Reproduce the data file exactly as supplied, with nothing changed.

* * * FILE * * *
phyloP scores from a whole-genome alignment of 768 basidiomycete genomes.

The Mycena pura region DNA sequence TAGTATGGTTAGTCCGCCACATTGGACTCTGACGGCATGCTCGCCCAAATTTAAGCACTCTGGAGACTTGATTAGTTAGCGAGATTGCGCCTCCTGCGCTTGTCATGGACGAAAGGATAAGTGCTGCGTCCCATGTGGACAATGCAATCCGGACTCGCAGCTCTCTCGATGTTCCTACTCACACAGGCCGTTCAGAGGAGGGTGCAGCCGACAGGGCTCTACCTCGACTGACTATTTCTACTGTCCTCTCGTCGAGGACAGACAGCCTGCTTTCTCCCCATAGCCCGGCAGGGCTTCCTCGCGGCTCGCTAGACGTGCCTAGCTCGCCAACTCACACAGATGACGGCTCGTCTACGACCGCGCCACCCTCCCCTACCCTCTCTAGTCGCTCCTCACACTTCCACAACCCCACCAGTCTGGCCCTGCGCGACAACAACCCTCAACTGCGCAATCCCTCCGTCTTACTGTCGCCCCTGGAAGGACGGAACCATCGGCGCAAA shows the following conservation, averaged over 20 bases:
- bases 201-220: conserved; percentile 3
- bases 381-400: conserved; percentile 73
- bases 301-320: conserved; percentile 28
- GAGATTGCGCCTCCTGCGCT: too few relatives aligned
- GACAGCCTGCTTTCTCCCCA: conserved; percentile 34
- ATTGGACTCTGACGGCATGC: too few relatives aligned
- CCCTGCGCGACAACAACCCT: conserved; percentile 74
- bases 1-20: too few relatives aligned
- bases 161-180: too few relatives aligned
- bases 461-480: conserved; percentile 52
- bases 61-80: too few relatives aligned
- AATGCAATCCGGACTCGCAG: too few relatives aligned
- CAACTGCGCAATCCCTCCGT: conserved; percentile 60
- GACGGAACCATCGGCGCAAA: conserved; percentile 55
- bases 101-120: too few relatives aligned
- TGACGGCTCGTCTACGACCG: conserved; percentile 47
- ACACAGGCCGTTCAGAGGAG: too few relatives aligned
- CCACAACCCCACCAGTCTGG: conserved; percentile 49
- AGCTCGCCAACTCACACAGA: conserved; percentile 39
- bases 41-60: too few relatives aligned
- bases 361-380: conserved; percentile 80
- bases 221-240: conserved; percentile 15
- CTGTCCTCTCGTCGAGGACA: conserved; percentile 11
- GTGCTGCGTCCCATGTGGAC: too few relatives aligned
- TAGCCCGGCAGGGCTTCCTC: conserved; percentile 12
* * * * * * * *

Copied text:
phyloP scores from a whole-genome alignment of 768 basidiomycete genomes.

The Mycena pura region DNA sequence TAGTATGGTTAGTCCGCCACATTGGACTCTGACGGCATGCTCGCCCAAATTTAAGCACTCTGGAGACTTGATTAGTTAGCGAGATTGCGCCTCCTGCGCTTGTCATGGACGAAAGGATAAGTGCTGCGTCCCATGTGGACAATGCAATCCGGACTCGCAGCTCTCTCGATGTTCCTACTCACACAGGCCGTTCAGAGGAGGGTGCAGCCGACAGGGCTCTACCTCGACTGACTATTTCTACTGTCCTCTCGTCGAGGACAGACAGCCTGCTTTCTCCCCATAGCCCGGCAGGGCTTCCTCGCGGCTCGCTAGACGTGCCTAGCTCGCCAACTCACACAGATGACGGCTCGTCTACGACCGCGCCACCCTCCCCTACCCTCTCTAGTCGCTCCTCACACTTCCACAACCCCACCAGTCTGGCCCTGCGCGACAACAACCCTCAACTGCGCAATCCCTCCGTCTTACTGTCGCCCCTGGAAGGACGGAACCATCGGCGCAAA shows the following conservation, averaged over 20 bases:
- bases 201-220: conserved; percentile 3
- bases 381-400: conserved; percentile 73
- bases 301-320: conserved; percentile 28
- GAGATTGCGCCTCCTGCGCT: too few relatives aligned
- GACAGCCTGCTTTCTCCCCA: conserved; percentile 34
- ATTGGACTCTGACGGCATGC: too few relatives aligned
- CCCTGCGCGACAACAACCCT: conserved; percentile 74
- bases 1-20: too few relatives aligned
- bases 161-180: too few relatives aligned
- bases 461-480: conserved; percentile 52
- bases 61-80: too few relatives aligned
- AATGCAATCCGGACTCGCAG: too few relatives aligned
- CAACTGCGCAATCCCTCCGT: conserved; percentile 60
- GACGGAACCATCGGCGCAAA: conserved; percentile 55
- bases 101-120: too few relatives aligned
- TGACGGCTCGTCTACGACCG: conserved; percentile 47
- ACACAGGCCGTTCAGAGGAG: too few relatives aligned
- CCACAACCCCACCAGTCTGG: conserved; percentile 49
- AGCTCGCCAACTCACACAGA: conserved; percentile 39
- bases 41-60: too few relatives aligned
- bases 361-380: conserved; percentile 80
- bases 221-240: conserved; percentile 15
- CTGTCCTCTCGTCGAGGACA: conserved; percentile 11
- GTGCTGCGTCCCATGTGGAC: too few relatives aligned
- TAGCCCGGCAGGGCTTCCTC: conserved; percentile 12